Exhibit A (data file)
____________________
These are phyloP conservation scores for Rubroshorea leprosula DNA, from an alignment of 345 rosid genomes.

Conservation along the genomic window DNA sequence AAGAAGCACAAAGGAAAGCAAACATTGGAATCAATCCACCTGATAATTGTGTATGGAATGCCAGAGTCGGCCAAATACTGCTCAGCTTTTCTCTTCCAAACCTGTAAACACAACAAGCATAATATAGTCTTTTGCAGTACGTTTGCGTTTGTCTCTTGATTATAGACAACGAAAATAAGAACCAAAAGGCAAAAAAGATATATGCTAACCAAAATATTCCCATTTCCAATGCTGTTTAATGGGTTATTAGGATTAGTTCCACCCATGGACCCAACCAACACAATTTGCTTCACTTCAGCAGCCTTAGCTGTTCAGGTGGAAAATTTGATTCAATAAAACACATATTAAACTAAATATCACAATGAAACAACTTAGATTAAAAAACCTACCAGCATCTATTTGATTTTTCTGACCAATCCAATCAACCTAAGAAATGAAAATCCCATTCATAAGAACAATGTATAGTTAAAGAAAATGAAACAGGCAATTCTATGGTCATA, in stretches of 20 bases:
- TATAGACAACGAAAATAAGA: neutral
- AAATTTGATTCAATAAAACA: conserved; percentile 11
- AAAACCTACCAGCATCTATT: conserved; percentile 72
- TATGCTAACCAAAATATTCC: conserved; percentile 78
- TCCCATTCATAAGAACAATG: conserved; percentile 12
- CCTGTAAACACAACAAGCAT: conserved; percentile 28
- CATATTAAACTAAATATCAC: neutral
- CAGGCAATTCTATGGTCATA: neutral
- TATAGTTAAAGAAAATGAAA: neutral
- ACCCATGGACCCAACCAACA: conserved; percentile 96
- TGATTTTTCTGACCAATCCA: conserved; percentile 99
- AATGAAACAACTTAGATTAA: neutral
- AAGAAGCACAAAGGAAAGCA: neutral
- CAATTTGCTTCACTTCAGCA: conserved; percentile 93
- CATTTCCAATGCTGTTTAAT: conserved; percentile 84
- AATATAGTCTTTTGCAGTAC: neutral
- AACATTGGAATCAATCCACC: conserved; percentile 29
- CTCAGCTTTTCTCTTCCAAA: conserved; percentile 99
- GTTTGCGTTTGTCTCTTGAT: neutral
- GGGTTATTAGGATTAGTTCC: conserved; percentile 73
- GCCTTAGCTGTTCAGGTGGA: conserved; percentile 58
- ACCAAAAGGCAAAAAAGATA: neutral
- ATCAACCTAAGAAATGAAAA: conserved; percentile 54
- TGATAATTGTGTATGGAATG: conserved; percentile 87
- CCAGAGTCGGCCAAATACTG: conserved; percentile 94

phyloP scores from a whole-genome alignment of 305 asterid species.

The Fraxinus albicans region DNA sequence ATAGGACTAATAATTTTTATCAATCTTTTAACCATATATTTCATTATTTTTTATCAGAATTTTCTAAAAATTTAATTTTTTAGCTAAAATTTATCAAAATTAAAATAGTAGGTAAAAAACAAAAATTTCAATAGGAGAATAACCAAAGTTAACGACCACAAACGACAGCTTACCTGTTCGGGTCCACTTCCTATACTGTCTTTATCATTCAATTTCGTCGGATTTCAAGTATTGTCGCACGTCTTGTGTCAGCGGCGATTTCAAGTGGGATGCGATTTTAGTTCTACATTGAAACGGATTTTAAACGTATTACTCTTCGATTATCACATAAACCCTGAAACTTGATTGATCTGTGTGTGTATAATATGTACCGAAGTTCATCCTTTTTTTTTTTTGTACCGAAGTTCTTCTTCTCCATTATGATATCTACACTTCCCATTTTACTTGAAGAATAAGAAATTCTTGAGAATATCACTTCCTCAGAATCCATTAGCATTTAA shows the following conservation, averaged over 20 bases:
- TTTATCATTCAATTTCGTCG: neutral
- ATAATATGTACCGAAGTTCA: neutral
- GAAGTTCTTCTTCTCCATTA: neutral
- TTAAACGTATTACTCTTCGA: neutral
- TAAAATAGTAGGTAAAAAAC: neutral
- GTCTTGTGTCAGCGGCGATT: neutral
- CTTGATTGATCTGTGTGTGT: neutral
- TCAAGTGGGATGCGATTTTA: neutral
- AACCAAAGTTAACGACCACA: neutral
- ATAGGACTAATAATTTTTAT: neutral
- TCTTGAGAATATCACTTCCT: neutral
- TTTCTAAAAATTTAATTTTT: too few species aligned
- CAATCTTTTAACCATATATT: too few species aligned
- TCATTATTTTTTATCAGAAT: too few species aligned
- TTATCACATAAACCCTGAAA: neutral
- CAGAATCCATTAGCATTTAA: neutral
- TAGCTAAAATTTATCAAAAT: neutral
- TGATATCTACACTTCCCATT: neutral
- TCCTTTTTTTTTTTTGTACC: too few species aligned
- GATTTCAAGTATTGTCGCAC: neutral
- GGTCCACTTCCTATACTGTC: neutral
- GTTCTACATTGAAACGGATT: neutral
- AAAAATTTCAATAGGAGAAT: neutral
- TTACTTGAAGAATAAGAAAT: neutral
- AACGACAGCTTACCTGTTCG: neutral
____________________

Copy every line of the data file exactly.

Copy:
These are phyloP conservation scores for Rubroshorea leprosula DNA, from an alignment of 345 rosid genomes.

Conservation along the genomic window DNA sequence AAGAAGCACAAAGGAAAGCAAACATTGGAATCAATCCACCTGATAATTGTGTATGGAATGCCAGAGTCGGCCAAATACTGCTCAGCTTTTCTCTTCCAAACCTGTAAACACAACAAGCATAATATAGTCTTTTGCAGTACGTTTGCGTTTGTCTCTTGATTATAGACAACGAAAATAAGAACCAAAAGGCAAAAAAGATATATGCTAACCAAAATATTCCCATTTCCAATGCTGTTTAATGGGTTATTAGGATTAGTTCCACCCATGGACCCAACCAACACAATTTGCTTCACTTCAGCAGCCTTAGCTGTTCAGGTGGAAAATTTGATTCAATAAAACACATATTAAACTAAATATCACAATGAAACAACTTAGATTAAAAAACCTACCAGCATCTATTTGATTTTTCTGACCAATCCAATCAACCTAAGAAATGAAAATCCCATTCATAAGAACAATGTATAGTTAAAGAAAATGAAACAGGCAATTCTATGGTCATA, in stretches of 20 bases:
- TATAGACAACGAAAATAAGA: neutral
- AAATTTGATTCAATAAAACA: conserved; percentile 11
- AAAACCTACCAGCATCTATT: conserved; percentile 72
- TATGCTAACCAAAATATTCC: conserved; percentile 78
- TCCCATTCATAAGAACAATG: conserved; percentile 12
- CCTGTAAACACAACAAGCAT: conserved; percentile 28
- CATATTAAACTAAATATCAC: neutral
- CAGGCAATTCTATGGTCATA: neutral
- TATAGTTAAAGAAAATGAAA: neutral
- ACCCATGGACCCAACCAACA: conserved; percentile 96
- TGATTTTTCTGACCAATCCA: conserved; percentile 99
- AATGAAACAACTTAGATTAA: neutral
- AAGAAGCACAAAGGAAAGCA: neutral
- CAATTTGCTTCACTTCAGCA: conserved; percentile 93
- CATTTCCAATGCTGTTTAAT: conserved; percentile 84
- AATATAGTCTTTTGCAGTAC: neutral
- AACATTGGAATCAATCCACC: conserved; percentile 29
- CTCAGCTTTTCTCTTCCAAA: conserved; percentile 99
- GTTTGCGTTTGTCTCTTGAT: neutral
- GGGTTATTAGGATTAGTTCC: conserved; percentile 73
- GCCTTAGCTGTTCAGGTGGA: conserved; percentile 58
- ACCAAAAGGCAAAAAAGATA: neutral
- ATCAACCTAAGAAATGAAAA: conserved; percentile 54
- TGATAATTGTGTATGGAATG: conserved; percentile 87
- CCAGAGTCGGCCAAATACTG: conserved; percentile 94

phyloP scores from a whole-genome alignment of 305 asterid species.

The Fraxinus albicans region DNA sequence ATAGGACTAATAATTTTTATCAATCTTTTAACCATATATTTCATTATTTTTTATCAGAATTTTCTAAAAATTTAATTTTTTAGCTAAAATTTATCAAAATTAAAATAGTAGGTAAAAAACAAAAATTTCAATAGGAGAATAACCAAAGTTAACGACCACAAACGACAGCTTACCTGTTCGGGTCCACTTCCTATACTGTCTTTATCATTCAATTTCGTCGGATTTCAAGTATTGTCGCACGTCTTGTGTCAGCGGCGATTTCAAGTGGGATGCGATTTTAGTTCTACATTGAAACGGATTTTAAACGTATTACTCTTCGATTATCACATAAACCCTGAAACTTGATTGATCTGTGTGTGTATAATATGTACCGAAGTTCATCCTTTTTTTTTTTTGTACCGAAGTTCTTCTTCTCCATTATGATATCTACACTTCCCATTTTACTTGAAGAATAAGAAATTCTTGAGAATATCACTTCCTCAGAATCCATTAGCATTTAA shows the following conservation, averaged over 20 bases:
- TTTATCATTCAATTTCGTCG: neutral
- ATAATATGTACCGAAGTTCA: neutral
- GAAGTTCTTCTTCTCCATTA: neutral
- TTAAACGTATTACTCTTCGA: neutral
- TAAAATAGTAGGTAAAAAAC: neutral
- GTCTTGTGTCAGCGGCGATT: neutral
- CTTGATTGATCTGTGTGTGT: neutral
- TCAAGTGGGATGCGATTTTA: neutral
- AACCAAAGTTAACGACCACA: neutral
- ATAGGACTAATAATTTTTAT: neutral
- TCTTGAGAATATCACTTCCT: neutral
- TTTCTAAAAATTTAATTTTT: too few species aligned
- CAATCTTTTAACCATATATT: too few species aligned
- TCATTATTTTTTATCAGAAT: too few species aligned
- TTATCACATAAACCCTGAAA: neutral
- CAGAATCCATTAGCATTTAA: neutral
- TAGCTAAAATTTATCAAAAT: neutral
- TGATATCTACACTTCCCATT: neutral
- TCCTTTTTTTTTTTTGTACC: too few species aligned
- GATTTCAAGTATTGTCGCAC: neutral
- GGTCCACTTCCTATACTGTC: neutral
- GTTCTACATTGAAACGGATT: neutral
- AAAAATTTCAATAGGAGAAT: neutral
- TTACTTGAAGAATAAGAAAT: neutral
- AACGACAGCTTACCTGTTCG: neutral